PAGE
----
Skip to Main Content

Improving the Health and Productivity of Massachusetts Employees

UMass to Evaluate Program

UMass Lowell Image
CPH-NEW and UMass Medical School will evaluate a new Massachusetts wellness program targeted to 450 small and medium-sized businesses.


To keep working residents healthy, the Massachusetts Department of Public Health will oversee a new worksite wellness program for 450 small and medium-sized Massachusetts businesses. 

Two UMass campuses – UMass Lowell and the UMass Medical School – were awarded a $500,000 two-year grant to measure the effectiveness of the program. Prof. Laura Punnett of UMass Lowell and director of the Center for Promotion of Health in the New England Workplace (CPH-NEW) will lead the data collection with businesses. Asst. Prof. Wen-Chieh Lin of UMass Medical will lead the statistical analysis of the results. Other UMass Lowell team evaluators include Robin Toof and Melissa Wall of the UMass Lowell Center for Community Research and Engagement, and CPH-NEW outreach director Suzanne Nobrega.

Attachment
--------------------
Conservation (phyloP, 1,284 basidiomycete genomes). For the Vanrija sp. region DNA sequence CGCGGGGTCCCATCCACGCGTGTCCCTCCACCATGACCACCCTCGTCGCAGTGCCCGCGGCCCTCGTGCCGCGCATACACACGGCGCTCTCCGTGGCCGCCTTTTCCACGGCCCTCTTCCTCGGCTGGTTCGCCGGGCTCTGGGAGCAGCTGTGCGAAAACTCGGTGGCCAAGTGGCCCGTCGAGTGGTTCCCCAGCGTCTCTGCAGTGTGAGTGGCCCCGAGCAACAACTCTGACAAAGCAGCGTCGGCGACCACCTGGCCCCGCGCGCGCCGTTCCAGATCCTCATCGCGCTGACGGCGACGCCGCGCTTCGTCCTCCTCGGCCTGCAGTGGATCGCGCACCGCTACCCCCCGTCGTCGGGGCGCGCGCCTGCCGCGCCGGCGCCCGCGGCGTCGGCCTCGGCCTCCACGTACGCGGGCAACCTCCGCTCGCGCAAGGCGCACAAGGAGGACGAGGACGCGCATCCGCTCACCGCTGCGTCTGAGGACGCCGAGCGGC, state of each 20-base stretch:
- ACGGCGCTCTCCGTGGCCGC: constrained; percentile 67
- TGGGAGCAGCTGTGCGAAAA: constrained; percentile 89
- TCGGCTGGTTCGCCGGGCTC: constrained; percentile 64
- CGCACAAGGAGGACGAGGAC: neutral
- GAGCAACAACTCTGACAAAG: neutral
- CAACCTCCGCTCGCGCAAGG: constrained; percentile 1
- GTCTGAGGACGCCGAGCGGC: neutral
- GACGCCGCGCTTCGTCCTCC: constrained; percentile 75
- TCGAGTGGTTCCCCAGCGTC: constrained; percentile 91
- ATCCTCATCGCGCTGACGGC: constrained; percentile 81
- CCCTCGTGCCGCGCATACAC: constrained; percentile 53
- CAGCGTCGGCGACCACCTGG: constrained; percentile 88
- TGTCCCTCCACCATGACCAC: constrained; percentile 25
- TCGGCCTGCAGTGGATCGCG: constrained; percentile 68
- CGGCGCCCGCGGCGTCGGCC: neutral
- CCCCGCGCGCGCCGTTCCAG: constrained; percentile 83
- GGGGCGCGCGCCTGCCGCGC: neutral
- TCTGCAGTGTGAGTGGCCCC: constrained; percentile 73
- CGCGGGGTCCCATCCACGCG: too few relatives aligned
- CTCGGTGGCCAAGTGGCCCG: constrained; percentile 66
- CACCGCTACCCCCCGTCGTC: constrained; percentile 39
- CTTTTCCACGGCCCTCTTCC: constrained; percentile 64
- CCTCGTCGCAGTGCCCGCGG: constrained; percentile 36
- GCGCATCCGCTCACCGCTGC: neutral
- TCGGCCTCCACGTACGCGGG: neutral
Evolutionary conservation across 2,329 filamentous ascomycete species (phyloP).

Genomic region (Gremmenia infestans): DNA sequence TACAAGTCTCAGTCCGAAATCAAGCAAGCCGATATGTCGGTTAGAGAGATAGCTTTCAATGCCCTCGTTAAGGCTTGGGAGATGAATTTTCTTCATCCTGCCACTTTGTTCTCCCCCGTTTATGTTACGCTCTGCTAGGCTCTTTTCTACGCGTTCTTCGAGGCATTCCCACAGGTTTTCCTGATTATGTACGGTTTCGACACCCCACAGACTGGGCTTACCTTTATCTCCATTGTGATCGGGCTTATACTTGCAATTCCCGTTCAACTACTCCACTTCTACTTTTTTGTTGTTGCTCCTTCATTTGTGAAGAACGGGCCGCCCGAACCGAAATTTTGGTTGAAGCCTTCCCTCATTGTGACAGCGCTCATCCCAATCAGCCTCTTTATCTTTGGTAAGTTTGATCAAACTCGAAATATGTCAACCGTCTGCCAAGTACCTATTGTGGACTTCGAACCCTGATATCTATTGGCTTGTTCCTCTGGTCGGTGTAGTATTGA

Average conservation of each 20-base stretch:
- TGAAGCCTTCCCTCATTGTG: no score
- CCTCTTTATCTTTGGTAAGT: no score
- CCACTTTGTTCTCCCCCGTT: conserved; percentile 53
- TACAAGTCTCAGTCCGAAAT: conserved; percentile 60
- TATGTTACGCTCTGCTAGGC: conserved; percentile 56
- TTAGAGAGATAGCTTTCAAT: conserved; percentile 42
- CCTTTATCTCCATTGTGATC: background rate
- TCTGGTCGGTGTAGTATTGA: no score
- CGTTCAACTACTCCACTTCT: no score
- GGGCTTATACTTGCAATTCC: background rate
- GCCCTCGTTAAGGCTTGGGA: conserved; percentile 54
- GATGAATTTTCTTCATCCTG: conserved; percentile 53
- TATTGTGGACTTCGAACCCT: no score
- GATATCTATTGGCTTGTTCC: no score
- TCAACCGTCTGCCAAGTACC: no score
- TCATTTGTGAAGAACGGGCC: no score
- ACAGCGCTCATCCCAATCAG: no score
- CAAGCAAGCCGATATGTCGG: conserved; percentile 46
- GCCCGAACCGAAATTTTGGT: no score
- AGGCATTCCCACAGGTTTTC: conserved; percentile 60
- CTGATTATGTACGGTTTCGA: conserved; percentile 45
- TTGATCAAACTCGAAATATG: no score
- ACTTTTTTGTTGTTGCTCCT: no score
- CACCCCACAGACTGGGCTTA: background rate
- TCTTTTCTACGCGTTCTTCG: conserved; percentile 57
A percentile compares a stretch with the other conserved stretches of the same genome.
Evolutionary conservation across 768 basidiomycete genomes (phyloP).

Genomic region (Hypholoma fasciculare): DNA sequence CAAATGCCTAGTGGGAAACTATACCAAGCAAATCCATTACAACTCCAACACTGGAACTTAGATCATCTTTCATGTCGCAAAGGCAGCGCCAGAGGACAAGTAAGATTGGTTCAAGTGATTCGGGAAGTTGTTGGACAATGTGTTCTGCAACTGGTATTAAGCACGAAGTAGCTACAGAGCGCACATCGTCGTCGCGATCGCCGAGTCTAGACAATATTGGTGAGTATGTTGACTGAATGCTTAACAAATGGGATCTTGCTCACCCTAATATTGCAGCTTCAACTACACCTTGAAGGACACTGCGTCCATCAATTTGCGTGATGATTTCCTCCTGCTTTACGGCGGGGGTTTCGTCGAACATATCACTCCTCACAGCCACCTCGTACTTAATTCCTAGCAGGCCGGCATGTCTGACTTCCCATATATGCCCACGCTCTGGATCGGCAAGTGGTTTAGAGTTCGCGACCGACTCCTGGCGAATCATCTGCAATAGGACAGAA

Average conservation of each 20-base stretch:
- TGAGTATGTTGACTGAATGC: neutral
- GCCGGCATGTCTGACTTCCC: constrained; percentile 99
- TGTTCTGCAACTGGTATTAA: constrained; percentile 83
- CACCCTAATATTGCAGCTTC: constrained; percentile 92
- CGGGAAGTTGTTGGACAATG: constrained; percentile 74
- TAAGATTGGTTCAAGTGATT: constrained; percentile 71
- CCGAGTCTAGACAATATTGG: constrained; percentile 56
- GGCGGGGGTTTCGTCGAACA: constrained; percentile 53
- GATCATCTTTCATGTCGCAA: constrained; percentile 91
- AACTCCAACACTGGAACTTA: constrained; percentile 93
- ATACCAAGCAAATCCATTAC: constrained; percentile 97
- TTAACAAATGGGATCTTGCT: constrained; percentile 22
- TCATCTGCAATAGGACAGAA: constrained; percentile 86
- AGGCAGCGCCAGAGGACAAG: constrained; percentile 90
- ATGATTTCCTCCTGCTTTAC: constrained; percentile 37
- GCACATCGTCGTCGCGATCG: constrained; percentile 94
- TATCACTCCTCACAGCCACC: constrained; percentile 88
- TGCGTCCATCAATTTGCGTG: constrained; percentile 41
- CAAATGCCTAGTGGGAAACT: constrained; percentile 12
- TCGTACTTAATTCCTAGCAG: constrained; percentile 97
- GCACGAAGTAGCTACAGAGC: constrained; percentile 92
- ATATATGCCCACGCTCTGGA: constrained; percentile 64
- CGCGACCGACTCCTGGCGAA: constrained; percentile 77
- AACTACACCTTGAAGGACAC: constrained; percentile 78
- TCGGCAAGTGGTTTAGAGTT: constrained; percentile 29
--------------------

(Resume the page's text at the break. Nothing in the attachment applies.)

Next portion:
The training program will help businesses target health and safety changes for employees and the workplace, a hallmark of the CDC Total Worker HealthTM approach. CPH-NEW is one of four national Centers for Excellence of the Total Worker HealthTM program. 

“We are very excited to be part of this program that is focused on Total Worker HealthTM, combining occupational safety and health promotion,” says Punnett. “The program evaluation is expected to generate insights into the kinds of business training and services that will strengthen the vitality of the Massachusetts workforce.” 

The two campuses will evaluate the program costs, activities, employee participation and business and health impacts. The grant may be renewed twice, to cover the duration of the six-year worksite wellness effort. 

Businesses will also receive a small grant to support healthy employee activities and sustain a long-term effort on workforce safety and health. 

The program will give priority to small and medium size businesses, and those employing low-wage workers. If successful, it has the potential to cut health care costs, a key goal of the Massachusetts Health Care Reform act that funded this initiative through the state’s Prevention and Wellness Trust Fund. 

Two organizations, Health Resources in Action and AdvancingWellness, will deliver the training that begins in Fall 2015.